Toyota Hilux FCEV - fuel cell instead of battery

Toyota is developing a fuel cell version of the Hilux pick-up. It uses the technology from the Mirai and is scheduled to be presented as early as 2023.

Hybrid pioneer and hydrogen pioneer: At Toyota you can't get out of your skin. While the new battery-electric pickups are popping up like mushrooms, especially in the USA, the world's largest car manufacturer is also focusing on fuel cells for flatbed trucks. At least in small series, as the Japanese have now announced. The first prototypes of a hydrogen-powered Toyota Hilux are to be presented for Europe as early as 2023.

The fuel cell platform truck is being developed in England by a consortium led by Toyota Manufacturing UK Limited (TMUK). Also on board are the engineering company Ricardo, Forma European Thermodynamic, the D2H group and Thatcham Research. Toyota Motors Europe's R&D department also contributes their expertise.

The Hilux with fuel cell drive, which Toyota initially wants to produce as individual prototypes at the Burnaston plant, relies on drive technology from the Toyota Mirai. While the fuel cell is housed in the front end instead of the combustion engine, three high-pressure tanks are mounted lengthwise under the car. The drive is taken over by an electric motor on the rear axle, from all-wheel drive as in the standard Hilux there is nothing to be seen on the first project drawing.

Toyota has not yet given any data on the future hydrogen pick-up, but we can read it from the Toyota Mirai. The Hilux gets the technology from the second Mirai generation , which debuted with us in 2021. Means: A lithium-ion battery as a buffer storage and a permanently excited synchronous motor for the rear-wheel drive, which brings it to 134 kW and 300 Newton meters. One has to speculate about the capacity of the hydrogen storage tanks: while the current Mirai relies on tanks of different sizes and distributed, the sectional view of the FCEV-Hilux shows three pressure storage tanks of the same size - there is more space in such a pick-up with a ladder frame than in a car The hydrogen Hilux will probably have a storage volume of around six kilos of hydrogen gas, while the Mirai has 5.6 kg.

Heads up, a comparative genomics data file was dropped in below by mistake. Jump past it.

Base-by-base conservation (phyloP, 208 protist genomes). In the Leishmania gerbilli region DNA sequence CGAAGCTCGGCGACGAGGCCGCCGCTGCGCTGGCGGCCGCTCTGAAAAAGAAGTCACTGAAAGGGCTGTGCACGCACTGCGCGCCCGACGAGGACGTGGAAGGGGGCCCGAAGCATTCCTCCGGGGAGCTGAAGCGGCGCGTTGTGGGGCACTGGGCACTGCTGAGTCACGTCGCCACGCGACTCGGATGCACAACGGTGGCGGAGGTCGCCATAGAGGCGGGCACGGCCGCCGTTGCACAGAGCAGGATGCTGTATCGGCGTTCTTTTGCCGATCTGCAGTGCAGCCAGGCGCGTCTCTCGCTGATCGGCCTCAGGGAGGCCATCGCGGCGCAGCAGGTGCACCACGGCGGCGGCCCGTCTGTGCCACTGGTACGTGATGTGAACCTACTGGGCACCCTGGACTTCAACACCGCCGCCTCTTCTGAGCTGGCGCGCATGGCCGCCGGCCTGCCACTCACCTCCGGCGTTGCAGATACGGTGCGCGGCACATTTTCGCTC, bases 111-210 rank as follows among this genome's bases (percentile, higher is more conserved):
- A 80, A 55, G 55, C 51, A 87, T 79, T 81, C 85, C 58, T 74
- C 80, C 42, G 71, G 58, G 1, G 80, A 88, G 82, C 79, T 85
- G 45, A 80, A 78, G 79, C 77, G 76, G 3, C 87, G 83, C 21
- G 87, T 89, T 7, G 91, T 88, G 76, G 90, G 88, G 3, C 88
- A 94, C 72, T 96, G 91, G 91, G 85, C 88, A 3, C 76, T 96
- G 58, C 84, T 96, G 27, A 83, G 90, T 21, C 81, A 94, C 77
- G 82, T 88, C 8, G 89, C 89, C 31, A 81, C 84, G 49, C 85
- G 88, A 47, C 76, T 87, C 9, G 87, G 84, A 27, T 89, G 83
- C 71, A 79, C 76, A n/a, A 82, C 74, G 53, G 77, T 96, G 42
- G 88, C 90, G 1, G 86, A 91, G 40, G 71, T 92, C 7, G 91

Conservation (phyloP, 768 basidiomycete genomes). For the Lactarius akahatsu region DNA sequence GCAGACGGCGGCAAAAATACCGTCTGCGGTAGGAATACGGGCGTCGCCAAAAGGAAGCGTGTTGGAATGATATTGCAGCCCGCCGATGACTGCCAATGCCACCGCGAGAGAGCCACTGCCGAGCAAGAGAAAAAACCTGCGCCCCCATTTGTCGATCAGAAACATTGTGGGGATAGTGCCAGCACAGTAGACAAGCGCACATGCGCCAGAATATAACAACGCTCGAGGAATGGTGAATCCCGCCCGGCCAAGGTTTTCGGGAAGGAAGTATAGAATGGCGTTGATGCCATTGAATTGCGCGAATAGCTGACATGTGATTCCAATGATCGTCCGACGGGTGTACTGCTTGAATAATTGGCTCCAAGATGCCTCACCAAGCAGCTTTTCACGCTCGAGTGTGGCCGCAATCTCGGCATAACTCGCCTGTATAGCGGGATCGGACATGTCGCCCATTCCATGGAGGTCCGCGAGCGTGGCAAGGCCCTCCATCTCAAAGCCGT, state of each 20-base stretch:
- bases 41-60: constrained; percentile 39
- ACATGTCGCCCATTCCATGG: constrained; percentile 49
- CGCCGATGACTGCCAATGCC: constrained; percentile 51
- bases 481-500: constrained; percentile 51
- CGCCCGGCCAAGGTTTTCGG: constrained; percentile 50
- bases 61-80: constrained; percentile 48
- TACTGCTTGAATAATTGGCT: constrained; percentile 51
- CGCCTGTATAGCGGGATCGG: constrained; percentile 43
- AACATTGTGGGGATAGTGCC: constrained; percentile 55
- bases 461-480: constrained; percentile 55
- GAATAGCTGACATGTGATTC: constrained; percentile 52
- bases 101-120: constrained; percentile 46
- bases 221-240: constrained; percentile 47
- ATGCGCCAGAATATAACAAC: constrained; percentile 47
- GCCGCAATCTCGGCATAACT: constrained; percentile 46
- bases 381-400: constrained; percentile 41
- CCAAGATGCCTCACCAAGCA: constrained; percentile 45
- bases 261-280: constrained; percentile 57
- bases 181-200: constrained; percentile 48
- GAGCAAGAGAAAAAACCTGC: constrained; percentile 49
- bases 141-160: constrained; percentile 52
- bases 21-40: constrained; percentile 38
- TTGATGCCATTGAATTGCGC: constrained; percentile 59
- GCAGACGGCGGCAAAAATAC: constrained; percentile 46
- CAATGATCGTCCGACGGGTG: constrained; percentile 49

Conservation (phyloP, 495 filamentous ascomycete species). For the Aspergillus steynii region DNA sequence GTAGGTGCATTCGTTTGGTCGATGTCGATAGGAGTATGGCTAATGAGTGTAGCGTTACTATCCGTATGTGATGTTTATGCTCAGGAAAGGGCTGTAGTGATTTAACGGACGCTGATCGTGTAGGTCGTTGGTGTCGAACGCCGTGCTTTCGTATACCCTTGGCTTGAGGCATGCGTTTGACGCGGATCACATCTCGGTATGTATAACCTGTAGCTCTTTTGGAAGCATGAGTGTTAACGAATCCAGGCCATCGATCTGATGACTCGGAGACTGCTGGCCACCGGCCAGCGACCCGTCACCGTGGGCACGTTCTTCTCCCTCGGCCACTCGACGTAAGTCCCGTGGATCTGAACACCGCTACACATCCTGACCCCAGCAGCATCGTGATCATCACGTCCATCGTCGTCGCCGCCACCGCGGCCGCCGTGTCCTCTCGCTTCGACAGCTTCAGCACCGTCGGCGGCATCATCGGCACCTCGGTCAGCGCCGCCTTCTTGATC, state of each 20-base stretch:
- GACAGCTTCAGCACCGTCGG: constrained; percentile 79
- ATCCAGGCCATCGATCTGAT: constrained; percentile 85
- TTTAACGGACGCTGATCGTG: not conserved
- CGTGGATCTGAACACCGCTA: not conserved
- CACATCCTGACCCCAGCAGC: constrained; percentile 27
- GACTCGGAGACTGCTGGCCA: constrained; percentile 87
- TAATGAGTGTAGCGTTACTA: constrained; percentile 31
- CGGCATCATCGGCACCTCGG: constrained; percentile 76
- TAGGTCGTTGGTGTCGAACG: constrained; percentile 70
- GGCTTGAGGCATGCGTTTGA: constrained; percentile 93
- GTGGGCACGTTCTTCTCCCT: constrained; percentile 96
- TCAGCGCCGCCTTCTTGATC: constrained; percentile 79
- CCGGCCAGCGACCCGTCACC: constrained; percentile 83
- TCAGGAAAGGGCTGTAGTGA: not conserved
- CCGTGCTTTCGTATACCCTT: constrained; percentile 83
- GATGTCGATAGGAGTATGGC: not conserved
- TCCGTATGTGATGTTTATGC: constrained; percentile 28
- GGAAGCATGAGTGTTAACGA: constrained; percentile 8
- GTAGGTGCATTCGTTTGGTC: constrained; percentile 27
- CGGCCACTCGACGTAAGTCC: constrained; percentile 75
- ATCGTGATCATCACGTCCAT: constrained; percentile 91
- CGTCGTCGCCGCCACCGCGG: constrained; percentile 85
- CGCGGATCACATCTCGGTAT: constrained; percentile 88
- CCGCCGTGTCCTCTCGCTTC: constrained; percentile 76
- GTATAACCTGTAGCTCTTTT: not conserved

There are two reasons why Toyota is converting the Hilux to a hydrogen pickup. On the one hand there is generous financial support for the project from the British government, on the other hand the conversion is comparatively easy. Because in a pick-up with a ladder frame, the individual components of the FCEV drive can be integrated more easily later than in the complex self-supporting chassis of a car.

Conclusion

Not least thanks to British subsidies, Toyota is converting the Hilux pick-up to a fuel cell drive. The technology for this comes from the Mirai. First, a few prototypes are created for extensive test drives. If successful, Toyota is considering a small series of hydrogen pickups.

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